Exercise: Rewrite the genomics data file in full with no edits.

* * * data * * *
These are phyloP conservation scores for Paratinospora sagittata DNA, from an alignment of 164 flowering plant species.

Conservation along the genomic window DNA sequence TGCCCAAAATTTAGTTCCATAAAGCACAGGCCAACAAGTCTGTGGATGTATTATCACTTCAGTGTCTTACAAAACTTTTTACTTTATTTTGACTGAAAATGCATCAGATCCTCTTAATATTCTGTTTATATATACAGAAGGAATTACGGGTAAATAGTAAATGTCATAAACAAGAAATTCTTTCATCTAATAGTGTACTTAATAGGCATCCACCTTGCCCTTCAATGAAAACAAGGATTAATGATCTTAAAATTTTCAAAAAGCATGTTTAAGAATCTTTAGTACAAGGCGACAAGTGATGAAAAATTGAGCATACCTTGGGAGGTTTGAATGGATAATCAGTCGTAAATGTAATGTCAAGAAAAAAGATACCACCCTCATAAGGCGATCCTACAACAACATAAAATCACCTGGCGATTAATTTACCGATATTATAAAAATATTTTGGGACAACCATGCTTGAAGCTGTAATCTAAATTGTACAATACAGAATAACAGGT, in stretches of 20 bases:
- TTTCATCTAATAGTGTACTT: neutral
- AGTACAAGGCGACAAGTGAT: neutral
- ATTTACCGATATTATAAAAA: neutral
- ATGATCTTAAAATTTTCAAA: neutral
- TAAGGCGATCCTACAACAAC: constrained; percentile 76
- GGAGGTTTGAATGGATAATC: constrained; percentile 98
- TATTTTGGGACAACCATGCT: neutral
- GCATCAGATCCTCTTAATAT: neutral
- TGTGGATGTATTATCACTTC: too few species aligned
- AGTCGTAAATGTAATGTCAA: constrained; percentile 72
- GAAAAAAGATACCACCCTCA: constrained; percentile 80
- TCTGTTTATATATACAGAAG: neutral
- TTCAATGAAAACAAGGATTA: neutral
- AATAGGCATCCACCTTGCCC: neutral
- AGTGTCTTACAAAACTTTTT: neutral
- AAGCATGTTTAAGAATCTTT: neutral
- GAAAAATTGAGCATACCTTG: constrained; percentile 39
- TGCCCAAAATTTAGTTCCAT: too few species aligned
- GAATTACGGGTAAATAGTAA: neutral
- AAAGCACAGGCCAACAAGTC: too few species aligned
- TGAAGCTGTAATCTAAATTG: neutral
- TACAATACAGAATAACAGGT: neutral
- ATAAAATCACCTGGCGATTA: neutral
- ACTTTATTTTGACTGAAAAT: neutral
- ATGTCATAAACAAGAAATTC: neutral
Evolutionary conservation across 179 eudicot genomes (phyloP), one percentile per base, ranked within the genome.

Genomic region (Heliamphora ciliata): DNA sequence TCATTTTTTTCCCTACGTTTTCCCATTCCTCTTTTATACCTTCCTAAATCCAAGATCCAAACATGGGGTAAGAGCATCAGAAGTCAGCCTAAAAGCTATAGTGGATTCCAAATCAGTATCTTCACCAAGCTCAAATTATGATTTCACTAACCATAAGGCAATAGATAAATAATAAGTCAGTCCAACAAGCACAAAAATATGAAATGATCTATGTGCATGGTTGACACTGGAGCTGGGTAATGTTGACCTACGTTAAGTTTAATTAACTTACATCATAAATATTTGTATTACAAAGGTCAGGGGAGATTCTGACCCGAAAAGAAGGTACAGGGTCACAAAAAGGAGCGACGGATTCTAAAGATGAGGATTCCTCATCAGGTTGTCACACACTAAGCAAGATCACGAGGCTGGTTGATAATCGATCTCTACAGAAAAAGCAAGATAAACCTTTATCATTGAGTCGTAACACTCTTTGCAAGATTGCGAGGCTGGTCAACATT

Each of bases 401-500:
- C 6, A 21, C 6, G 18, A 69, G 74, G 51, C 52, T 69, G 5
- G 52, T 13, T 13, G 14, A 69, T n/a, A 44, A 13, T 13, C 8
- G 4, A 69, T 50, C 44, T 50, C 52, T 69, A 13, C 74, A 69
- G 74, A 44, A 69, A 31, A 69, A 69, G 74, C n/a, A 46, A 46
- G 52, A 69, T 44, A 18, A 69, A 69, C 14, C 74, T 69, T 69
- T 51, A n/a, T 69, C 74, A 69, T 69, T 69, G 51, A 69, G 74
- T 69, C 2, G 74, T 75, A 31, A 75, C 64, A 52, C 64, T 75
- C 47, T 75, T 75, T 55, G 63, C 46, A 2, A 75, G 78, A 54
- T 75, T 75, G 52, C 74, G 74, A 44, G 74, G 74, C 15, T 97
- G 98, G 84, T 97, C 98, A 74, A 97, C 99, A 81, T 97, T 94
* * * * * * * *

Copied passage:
These are phyloP conservation scores for Paratinospora sagittata DNA, from an alignment of 164 flowering plant species.

Conservation along the genomic window DNA sequence TGCCCAAAATTTAGTTCCATAAAGCACAGGCCAACAAGTCTGTGGATGTATTATCACTTCAGTGTCTTACAAAACTTTTTACTTTATTTTGACTGAAAATGCATCAGATCCTCTTAATATTCTGTTTATATATACAGAAGGAATTACGGGTAAATAGTAAATGTCATAAACAAGAAATTCTTTCATCTAATAGTGTACTTAATAGGCATCCACCTTGCCCTTCAATGAAAACAAGGATTAATGATCTTAAAATTTTCAAAAAGCATGTTTAAGAATCTTTAGTACAAGGCGACAAGTGATGAAAAATTGAGCATACCTTGGGAGGTTTGAATGGATAATCAGTCGTAAATGTAATGTCAAGAAAAAAGATACCACCCTCATAAGGCGATCCTACAACAACATAAAATCACCTGGCGATTAATTTACCGATATTATAAAAATATTTTGGGACAACCATGCTTGAAGCTGTAATCTAAATTGTACAATACAGAATAACAGGT, in stretches of 20 bases:
- TTTCATCTAATAGTGTACTT: neutral
- AGTACAAGGCGACAAGTGAT: neutral
- ATTTACCGATATTATAAAAA: neutral
- ATGATCTTAAAATTTTCAAA: neutral
- TAAGGCGATCCTACAACAAC: constrained; percentile 76
- GGAGGTTTGAATGGATAATC: constrained; percentile 98
- TATTTTGGGACAACCATGCT: neutral
- GCATCAGATCCTCTTAATAT: neutral
- TGTGGATGTATTATCACTTC: too few species aligned
- AGTCGTAAATGTAATGTCAA: constrained; percentile 72
- GAAAAAAGATACCACCCTCA: constrained; percentile 80
- TCTGTTTATATATACAGAAG: neutral
- TTCAATGAAAACAAGGATTA: neutral
- AATAGGCATCCACCTTGCCC: neutral
- AGTGTCTTACAAAACTTTTT: neutral
- AAGCATGTTTAAGAATCTTT: neutral
- GAAAAATTGAGCATACCTTG: constrained; percentile 39
- TGCCCAAAATTTAGTTCCAT: too few species aligned
- GAATTACGGGTAAATAGTAA: neutral
- AAAGCACAGGCCAACAAGTC: too few species aligned
- TGAAGCTGTAATCTAAATTG: neutral
- TACAATACAGAATAACAGGT: neutral
- ATAAAATCACCTGGCGATTA: neutral
- ACTTTATTTTGACTGAAAAT: neutral
- ATGTCATAAACAAGAAATTC: neutral
Evolutionary conservation across 179 eudicot genomes (phyloP), one percentile per base, ranked within the genome.

Genomic region (Heliamphora ciliata): DNA sequence TCATTTTTTTCCCTACGTTTTCCCATTCCTCTTTTATACCTTCCTAAATCCAAGATCCAAACATGGGGTAAGAGCATCAGAAGTCAGCCTAAAAGCTATAGTGGATTCCAAATCAGTATCTTCACCAAGCTCAAATTATGATTTCACTAACCATAAGGCAATAGATAAATAATAAGTCAGTCCAACAAGCACAAAAATATGAAATGATCTATGTGCATGGTTGACACTGGAGCTGGGTAATGTTGACCTACGTTAAGTTTAATTAACTTACATCATAAATATTTGTATTACAAAGGTCAGGGGAGATTCTGACCCGAAAAGAAGGTACAGGGTCACAAAAAGGAGCGACGGATTCTAAAGATGAGGATTCCTCATCAGGTTGTCACACACTAAGCAAGATCACGAGGCTGGTTGATAATCGATCTCTACAGAAAAAGCAAGATAAACCTTTATCATTGAGTCGTAACACTCTTTGCAAGATTGCGAGGCTGGTCAACATT

Each of bases 401-500:
- C 6, A 21, C 6, G 18, A 69, G 74, G 51, C 52, T 69, G 5
- G 52, T 13, T 13, G 14, A 69, T n/a, A 44, A 13, T 13, C 8
- G 4, A 69, T 50, C 44, T 50, C 52, T 69, A 13, C 74, A 69
- G 74, A 44, A 69, A 31, A 69, A 69, G 74, C n/a, A 46, A 46
- G 52, A 69, T 44, A 18, A 69, A 69, C 14, C 74, T 69, T 69
- T 51, A n/a, T 69, C 74, A 69, T 69, T 69, G 51, A 69, G 74
- T 69, C 2, G 74, T 75, A 31, A 75, C 64, A 52, C 64, T 75
- C 47, T 75, T 75, T 55, G 63, C 46, A 2, A 75, G 78, A 54
- T 75, T 75, G 52, C 74, G 74, A 44, G 74, G 74, C 15, T 97
- G 98, G 84, T 97, C 98, A 74, A 97, C 99, A 81, T 97, T 94